Food and Wine Pairings Made Easy

Food and Wine Pairings Made Easy

Organising tastings in your own home with close friends is a fun and hands-on way to learn about wine. Regardless of your wine expertise, you’ll be delighted and entertained if you attend a wine tasting. Hosting one? Wine Divine’s online liquor store provides wine delivery in Auckland,

While many foodies like wine pairing, it can be daunting to new wine lovers. Wine and food go hand in hand. Winemakers started promoting wine and food combinations to help market and sell their wines. But food and wine combinations should complement, not dominate. Even though there are no definitive rules for food and wine matching, there are some easy principles to follow. What makes a great wine match? 

The Basics of Wine Pairing

Your meal’s acidity has a significant impact on the types of wine that will interact well with it. A balanced food and wine pairing  cannot be outmatched. An acidic wine is a good match for sharp, sour dishes like those with citrus or tomato sauces. Note that the acidity on the palate remains, thus it can overstimulate the tannins in the wine and influence how sweet the wines taste.

On the flip side, wines with a high tannin content, such as cabernet sauvignon, release additional proteins in your saliva, leading to a flavour that is both bitter and astringent. Wines of this type can overwhelm low-fat meals and impart a metallic flavour to fatty fish dishes.


Wine Tasting 

To create a complementary pairing, it is important to analyse the elements of wine, which may include sugar, acid, fruit, tannins, alcohol concentration, as well as the components and characteristics of the cuisine including fat, acid, salt, sweet, bitter, and texture. Generally, delicate cuisine goes well with delicate wines, whereas rich foods and heavy wines are best paired with more robust, full-bodied wines. This way, both the wine and the pairing are balanced and neither one overwhelms the other.

For anything in between, consider gradations. Balance the weight of food and wine. There’s a general assumption that white wine pairs best with light dishes while red wine compliments heavy dishes, but that’s not always the case. Wine pairing is more than just a colour matching game, you have to consider other attributes that contribute to how the individual wine compliments your dish. 

For example, if your cuisine is substantial, but not overly rich, try pairing it with an appropriate dry white wine such as a Chardonnay. 

As a general guide, here are 6 basic rules for wine pairings:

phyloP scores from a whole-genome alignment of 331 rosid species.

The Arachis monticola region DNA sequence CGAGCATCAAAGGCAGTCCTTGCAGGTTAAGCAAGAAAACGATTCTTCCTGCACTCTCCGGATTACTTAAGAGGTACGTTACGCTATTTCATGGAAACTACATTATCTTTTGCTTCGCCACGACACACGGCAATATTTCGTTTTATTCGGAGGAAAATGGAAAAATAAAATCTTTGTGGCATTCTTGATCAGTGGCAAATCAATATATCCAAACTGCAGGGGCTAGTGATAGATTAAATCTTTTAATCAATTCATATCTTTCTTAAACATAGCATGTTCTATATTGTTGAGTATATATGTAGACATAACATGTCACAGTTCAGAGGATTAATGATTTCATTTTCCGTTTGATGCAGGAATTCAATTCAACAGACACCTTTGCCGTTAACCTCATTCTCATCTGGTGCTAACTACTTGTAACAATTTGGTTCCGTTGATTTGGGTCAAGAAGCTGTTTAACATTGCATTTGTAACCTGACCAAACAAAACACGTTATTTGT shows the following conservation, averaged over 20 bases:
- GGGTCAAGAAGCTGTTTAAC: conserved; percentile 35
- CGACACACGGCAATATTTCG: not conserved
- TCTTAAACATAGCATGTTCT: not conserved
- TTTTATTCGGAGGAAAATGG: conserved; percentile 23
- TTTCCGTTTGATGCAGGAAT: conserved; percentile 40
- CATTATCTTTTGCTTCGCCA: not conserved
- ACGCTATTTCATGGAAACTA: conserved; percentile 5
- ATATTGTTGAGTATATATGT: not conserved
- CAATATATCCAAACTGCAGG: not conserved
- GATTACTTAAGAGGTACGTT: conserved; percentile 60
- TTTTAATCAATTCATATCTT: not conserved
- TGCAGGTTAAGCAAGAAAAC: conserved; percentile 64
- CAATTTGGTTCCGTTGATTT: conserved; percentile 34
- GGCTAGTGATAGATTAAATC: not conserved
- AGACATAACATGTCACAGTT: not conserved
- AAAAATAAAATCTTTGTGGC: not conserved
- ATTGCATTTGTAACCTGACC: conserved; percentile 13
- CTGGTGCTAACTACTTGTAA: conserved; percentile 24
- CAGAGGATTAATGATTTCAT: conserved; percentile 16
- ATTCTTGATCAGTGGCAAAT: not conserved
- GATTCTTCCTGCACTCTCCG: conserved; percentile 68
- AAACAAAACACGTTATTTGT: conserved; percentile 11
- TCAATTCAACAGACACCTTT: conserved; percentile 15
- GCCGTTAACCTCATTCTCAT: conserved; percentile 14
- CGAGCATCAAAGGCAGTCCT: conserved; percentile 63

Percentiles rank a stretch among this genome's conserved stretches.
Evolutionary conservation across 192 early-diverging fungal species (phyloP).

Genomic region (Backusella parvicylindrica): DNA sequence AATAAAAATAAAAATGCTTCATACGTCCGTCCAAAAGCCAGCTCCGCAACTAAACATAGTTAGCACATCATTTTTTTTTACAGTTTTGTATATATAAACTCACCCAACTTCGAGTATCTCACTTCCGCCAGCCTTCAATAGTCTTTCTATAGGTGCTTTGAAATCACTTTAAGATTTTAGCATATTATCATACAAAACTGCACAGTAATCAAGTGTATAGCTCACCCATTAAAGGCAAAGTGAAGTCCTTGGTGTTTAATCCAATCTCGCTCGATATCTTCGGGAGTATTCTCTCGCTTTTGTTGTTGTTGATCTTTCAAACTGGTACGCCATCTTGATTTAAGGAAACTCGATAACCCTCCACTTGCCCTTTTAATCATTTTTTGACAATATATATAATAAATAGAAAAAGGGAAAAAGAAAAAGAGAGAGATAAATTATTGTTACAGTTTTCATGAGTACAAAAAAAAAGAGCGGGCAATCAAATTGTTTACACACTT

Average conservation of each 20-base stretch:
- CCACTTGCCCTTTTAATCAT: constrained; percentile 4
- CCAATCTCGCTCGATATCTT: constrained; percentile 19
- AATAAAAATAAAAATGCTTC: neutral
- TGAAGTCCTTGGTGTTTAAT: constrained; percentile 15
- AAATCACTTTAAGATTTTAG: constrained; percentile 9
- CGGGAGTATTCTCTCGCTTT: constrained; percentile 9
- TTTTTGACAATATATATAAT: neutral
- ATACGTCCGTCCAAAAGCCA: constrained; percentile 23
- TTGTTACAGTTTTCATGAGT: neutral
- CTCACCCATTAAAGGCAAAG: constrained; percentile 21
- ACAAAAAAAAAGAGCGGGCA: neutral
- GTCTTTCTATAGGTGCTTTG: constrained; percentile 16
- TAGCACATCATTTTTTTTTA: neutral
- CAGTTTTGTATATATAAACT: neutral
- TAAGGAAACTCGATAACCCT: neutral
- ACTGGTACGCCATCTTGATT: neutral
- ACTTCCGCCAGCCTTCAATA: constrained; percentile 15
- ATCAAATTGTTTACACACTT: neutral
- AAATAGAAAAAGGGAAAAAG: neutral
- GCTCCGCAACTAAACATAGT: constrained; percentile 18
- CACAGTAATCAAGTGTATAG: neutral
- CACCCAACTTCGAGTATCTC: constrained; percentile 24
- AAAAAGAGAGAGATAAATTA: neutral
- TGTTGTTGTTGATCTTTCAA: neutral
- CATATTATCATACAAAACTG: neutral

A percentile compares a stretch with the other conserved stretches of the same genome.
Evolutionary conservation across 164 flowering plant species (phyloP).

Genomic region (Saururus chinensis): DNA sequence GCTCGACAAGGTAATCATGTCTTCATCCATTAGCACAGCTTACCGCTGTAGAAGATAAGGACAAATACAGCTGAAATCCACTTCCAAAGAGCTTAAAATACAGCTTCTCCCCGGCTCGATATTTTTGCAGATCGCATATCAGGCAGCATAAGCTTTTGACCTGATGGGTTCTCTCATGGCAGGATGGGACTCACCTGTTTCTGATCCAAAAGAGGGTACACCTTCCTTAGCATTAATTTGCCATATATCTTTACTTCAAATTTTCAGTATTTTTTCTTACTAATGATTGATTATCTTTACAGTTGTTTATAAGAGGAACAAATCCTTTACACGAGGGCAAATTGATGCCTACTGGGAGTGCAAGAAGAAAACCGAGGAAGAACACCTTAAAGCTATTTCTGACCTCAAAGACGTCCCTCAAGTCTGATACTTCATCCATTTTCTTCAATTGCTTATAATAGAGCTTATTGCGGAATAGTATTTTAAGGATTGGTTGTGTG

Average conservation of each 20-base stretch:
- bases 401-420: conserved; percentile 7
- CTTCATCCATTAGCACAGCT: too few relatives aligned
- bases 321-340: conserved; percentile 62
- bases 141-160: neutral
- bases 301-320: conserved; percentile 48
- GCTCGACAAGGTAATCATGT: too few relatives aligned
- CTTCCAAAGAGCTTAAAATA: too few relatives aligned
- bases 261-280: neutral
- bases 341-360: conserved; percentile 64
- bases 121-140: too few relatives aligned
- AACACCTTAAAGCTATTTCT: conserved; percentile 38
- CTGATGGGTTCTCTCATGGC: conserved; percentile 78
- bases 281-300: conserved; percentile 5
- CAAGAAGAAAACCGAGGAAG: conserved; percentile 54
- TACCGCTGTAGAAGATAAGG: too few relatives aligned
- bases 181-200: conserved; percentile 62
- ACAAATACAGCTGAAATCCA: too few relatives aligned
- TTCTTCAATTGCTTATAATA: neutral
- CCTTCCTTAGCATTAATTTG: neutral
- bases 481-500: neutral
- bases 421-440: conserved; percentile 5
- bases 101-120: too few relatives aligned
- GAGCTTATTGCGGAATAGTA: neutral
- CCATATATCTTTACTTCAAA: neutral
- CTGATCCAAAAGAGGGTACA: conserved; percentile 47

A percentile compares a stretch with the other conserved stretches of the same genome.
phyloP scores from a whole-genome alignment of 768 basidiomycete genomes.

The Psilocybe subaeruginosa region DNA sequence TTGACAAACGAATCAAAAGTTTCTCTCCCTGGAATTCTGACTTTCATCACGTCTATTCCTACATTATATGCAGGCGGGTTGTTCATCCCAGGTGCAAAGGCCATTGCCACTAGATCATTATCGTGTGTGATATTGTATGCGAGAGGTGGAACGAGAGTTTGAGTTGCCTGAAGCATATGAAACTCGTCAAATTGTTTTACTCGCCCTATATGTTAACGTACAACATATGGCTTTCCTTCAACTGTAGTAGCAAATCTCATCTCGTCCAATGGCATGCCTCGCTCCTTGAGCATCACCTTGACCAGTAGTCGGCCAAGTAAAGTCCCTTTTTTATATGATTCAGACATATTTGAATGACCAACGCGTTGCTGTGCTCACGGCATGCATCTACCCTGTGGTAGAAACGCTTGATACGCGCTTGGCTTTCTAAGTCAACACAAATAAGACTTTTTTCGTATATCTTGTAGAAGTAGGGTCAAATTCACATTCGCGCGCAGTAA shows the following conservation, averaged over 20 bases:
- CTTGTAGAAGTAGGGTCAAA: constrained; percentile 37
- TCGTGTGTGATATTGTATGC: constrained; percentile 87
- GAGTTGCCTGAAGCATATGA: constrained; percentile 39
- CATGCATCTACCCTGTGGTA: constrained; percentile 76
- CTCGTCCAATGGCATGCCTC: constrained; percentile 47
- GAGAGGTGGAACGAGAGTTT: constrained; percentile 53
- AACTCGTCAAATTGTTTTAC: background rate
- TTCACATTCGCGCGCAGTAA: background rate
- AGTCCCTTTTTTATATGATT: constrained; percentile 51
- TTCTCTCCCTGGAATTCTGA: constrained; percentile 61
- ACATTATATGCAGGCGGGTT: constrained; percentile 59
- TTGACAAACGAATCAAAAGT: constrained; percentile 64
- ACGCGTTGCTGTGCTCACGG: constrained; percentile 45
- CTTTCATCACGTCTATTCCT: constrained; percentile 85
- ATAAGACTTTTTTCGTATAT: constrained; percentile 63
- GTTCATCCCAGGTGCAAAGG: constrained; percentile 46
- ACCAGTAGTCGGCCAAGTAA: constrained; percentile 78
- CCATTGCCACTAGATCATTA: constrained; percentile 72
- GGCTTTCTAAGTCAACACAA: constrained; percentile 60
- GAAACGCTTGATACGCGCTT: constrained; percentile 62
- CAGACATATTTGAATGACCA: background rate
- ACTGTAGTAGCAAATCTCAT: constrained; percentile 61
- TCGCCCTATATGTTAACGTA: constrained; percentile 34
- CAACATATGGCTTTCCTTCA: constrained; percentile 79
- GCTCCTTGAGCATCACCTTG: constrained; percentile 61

1. Acidic wines work best with acidic foods
  2. For a snack platter, or meals with a variety of flavours, a dry rose is a great compliment.
  3. Balance out high fat dishes with a high tannin wine.
  4. A light, sweet wine best compliments dishes with heat and spice. 
  5. Salty or fried foods should be served with bubbles
  6. Earthy foods like mushrooms, beans, or gamey match well with earthier wines. 

Wine Pairings to Compliment Salty Dishes 

Each sip of wine has a distinct flavour depending on what you put in your mouth. When you eat something salty and savoury, your taste receptors' ability to detect acidity is impaired. When eating salty cuisine, pair it with Champagne or a Dry Rosé for the most delectable experience.

Wine and Cheese Pairing for Dessert

Due to the strong correlation between sweetness and acidity, dry wines seem harsh and bitter when paired with sweet foods. As a result, sparkling wine is always preferable with dessert.

When choosing a wine to pair with dessert, eliminate any alternatives that are darker or lighter than your sweet dish. Tannin-rich red wines, especially if they are from the Old World, pair well with high fat foods like cheese, but aren’t the best match for sweet pastries. If you're serving strawberry soufflé, a lighter Brut or Chenin blanc wine may better complement the dessert.


Once you've mastered the fundamentals of food and wine pairing, you'll quickly be able to confidently select wines that complement meals and flavours. Wine pairing should never be used to persuade or overpower a dish.. Each individual dish has a distinct flavour, and hence each wine pairing is also unique.

You'll notice how certain wines enhance your meal while others overshadow it with monolithic flavours, excessive alcohol, or young oak. Unbelievably, a wine that grabbed you during the tasting may be far less appetising when matched with your main dish.  

We are grateful for wines from all over the world that are readily available to us nowadays. Never be afraid to explore and break the rules if it means learning more about yourself. Combine and contrast several types of food and wine to develop your own palate. To a large extent, if you appreciate the way it tastes, it's the ideal complement.

If you’re keen to explore your own food and wine pairings, Wine Divine has a great selection of wines and provides alcohol home delivery New Zealand wide. 

Back to blog